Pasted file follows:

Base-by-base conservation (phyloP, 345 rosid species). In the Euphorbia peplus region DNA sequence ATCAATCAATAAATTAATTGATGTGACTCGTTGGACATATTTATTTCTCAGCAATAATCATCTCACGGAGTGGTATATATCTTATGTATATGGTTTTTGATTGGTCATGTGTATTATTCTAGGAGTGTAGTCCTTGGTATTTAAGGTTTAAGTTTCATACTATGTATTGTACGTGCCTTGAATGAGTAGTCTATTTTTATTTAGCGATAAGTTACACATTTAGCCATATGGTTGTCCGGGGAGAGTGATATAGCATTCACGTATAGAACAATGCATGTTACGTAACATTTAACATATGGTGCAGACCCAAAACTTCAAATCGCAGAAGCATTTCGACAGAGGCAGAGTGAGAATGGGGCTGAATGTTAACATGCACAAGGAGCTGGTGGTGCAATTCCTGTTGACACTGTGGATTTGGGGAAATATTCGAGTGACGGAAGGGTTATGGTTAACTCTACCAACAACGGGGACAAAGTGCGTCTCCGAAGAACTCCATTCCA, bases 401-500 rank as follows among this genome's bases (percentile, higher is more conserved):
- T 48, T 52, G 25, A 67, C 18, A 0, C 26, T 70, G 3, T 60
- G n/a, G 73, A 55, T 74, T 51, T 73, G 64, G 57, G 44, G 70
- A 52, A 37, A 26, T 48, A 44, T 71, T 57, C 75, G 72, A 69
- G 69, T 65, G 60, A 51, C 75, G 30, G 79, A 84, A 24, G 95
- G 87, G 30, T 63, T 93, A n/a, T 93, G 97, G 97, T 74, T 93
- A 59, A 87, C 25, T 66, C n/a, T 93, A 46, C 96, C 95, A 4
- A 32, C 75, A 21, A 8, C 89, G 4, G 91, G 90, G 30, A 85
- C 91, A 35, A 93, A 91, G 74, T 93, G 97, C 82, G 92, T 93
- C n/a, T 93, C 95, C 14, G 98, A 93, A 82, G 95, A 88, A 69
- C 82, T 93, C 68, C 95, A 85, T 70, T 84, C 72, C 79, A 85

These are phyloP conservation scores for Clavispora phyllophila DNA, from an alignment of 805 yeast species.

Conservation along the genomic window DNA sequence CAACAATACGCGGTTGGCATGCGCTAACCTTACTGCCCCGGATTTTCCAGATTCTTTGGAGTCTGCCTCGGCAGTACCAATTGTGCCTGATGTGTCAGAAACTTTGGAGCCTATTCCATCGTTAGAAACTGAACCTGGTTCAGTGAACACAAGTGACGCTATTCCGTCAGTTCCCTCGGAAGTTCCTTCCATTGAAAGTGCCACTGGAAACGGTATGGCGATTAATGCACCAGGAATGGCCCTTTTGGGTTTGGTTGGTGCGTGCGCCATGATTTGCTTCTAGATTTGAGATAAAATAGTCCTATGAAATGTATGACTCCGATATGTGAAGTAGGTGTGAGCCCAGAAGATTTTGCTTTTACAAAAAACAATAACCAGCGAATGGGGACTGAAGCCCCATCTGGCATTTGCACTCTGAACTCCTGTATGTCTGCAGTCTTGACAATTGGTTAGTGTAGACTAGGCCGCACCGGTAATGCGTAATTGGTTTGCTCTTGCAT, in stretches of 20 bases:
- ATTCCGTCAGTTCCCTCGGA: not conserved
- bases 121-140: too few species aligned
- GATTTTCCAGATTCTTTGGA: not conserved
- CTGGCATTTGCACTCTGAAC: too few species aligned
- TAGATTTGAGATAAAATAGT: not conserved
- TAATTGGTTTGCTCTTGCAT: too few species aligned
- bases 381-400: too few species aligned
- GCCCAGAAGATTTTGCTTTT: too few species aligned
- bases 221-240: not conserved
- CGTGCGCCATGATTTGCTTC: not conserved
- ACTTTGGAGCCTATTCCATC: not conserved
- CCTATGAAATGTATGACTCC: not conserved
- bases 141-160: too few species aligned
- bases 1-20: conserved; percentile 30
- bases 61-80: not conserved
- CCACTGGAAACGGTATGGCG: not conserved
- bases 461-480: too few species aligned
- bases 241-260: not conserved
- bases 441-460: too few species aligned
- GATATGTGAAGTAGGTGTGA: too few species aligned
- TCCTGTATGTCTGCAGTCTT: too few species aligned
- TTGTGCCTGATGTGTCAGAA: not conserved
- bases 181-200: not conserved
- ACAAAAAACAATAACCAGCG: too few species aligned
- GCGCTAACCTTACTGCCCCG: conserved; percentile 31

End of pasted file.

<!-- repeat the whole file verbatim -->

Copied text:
Base-by-base conservation (phyloP, 345 rosid species). In the Euphorbia peplus region DNA sequence ATCAATCAATAAATTAATTGATGTGACTCGTTGGACATATTTATTTCTCAGCAATAATCATCTCACGGAGTGGTATATATCTTATGTATATGGTTTTTGATTGGTCATGTGTATTATTCTAGGAGTGTAGTCCTTGGTATTTAAGGTTTAAGTTTCATACTATGTATTGTACGTGCCTTGAATGAGTAGTCTATTTTTATTTAGCGATAAGTTACACATTTAGCCATATGGTTGTCCGGGGAGAGTGATATAGCATTCACGTATAGAACAATGCATGTTACGTAACATTTAACATATGGTGCAGACCCAAAACTTCAAATCGCAGAAGCATTTCGACAGAGGCAGAGTGAGAATGGGGCTGAATGTTAACATGCACAAGGAGCTGGTGGTGCAATTCCTGTTGACACTGTGGATTTGGGGAAATATTCGAGTGACGGAAGGGTTATGGTTAACTCTACCAACAACGGGGACAAAGTGCGTCTCCGAAGAACTCCATTCCA, bases 401-500 rank as follows among this genome's bases (percentile, higher is more conserved):
- T 48, T 52, G 25, A 67, C 18, A 0, C 26, T 70, G 3, T 60
- G n/a, G 73, A 55, T 74, T 51, T 73, G 64, G 57, G 44, G 70
- A 52, A 37, A 26, T 48, A 44, T 71, T 57, C 75, G 72, A 69
- G 69, T 65, G 60, A 51, C 75, G 30, G 79, A 84, A 24, G 95
- G 87, G 30, T 63, T 93, A n/a, T 93, G 97, G 97, T 74, T 93
- A 59, A 87, C 25, T 66, C n/a, T 93, A 46, C 96, C 95, A 4
- A 32, C 75, A 21, A 8, C 89, G 4, G 91, G 90, G 30, A 85
- C 91, A 35, A 93, A 91, G 74, T 93, G 97, C 82, G 92, T 93
- C n/a, T 93, C 95, C 14, G 98, A 93, A 82, G 95, A 88, A 69
- C 82, T 93, C 68, C 95, A 85, T 70, T 84, C 72, C 79, A 85

These are phyloP conservation scores for Clavispora phyllophila DNA, from an alignment of 805 yeast species.

Conservation along the genomic window DNA sequence CAACAATACGCGGTTGGCATGCGCTAACCTTACTGCCCCGGATTTTCCAGATTCTTTGGAGTCTGCCTCGGCAGTACCAATTGTGCCTGATGTGTCAGAAACTTTGGAGCCTATTCCATCGTTAGAAACTGAACCTGGTTCAGTGAACACAAGTGACGCTATTCCGTCAGTTCCCTCGGAAGTTCCTTCCATTGAAAGTGCCACTGGAAACGGTATGGCGATTAATGCACCAGGAATGGCCCTTTTGGGTTTGGTTGGTGCGTGCGCCATGATTTGCTTCTAGATTTGAGATAAAATAGTCCTATGAAATGTATGACTCCGATATGTGAAGTAGGTGTGAGCCCAGAAGATTTTGCTTTTACAAAAAACAATAACCAGCGAATGGGGACTGAAGCCCCATCTGGCATTTGCACTCTGAACTCCTGTATGTCTGCAGTCTTGACAATTGGTTAGTGTAGACTAGGCCGCACCGGTAATGCGTAATTGGTTTGCTCTTGCAT, in stretches of 20 bases:
- ATTCCGTCAGTTCCCTCGGA: not conserved
- bases 121-140: too few species aligned
- GATTTTCCAGATTCTTTGGA: not conserved
- CTGGCATTTGCACTCTGAAC: too few species aligned
- TAGATTTGAGATAAAATAGT: not conserved
- TAATTGGTTTGCTCTTGCAT: too few species aligned
- bases 381-400: too few species aligned
- GCCCAGAAGATTTTGCTTTT: too few species aligned
- bases 221-240: not conserved
- CGTGCGCCATGATTTGCTTC: not conserved
- ACTTTGGAGCCTATTCCATC: not conserved
- CCTATGAAATGTATGACTCC: not conserved
- bases 141-160: too few species aligned
- bases 1-20: conserved; percentile 30
- bases 61-80: not conserved
- CCACTGGAAACGGTATGGCG: not conserved
- bases 461-480: too few species aligned
- bases 241-260: not conserved
- bases 441-460: too few species aligned
- GATATGTGAAGTAGGTGTGA: too few species aligned
- TCCTGTATGTCTGCAGTCTT: too few species aligned
- TTGTGCCTGATGTGTCAGAA: not conserved
- bases 181-200: not conserved
- ACAAAAAACAATAACCAGCG: too few species aligned
- GCGCTAACCTTACTGCCCCG: conserved; percentile 31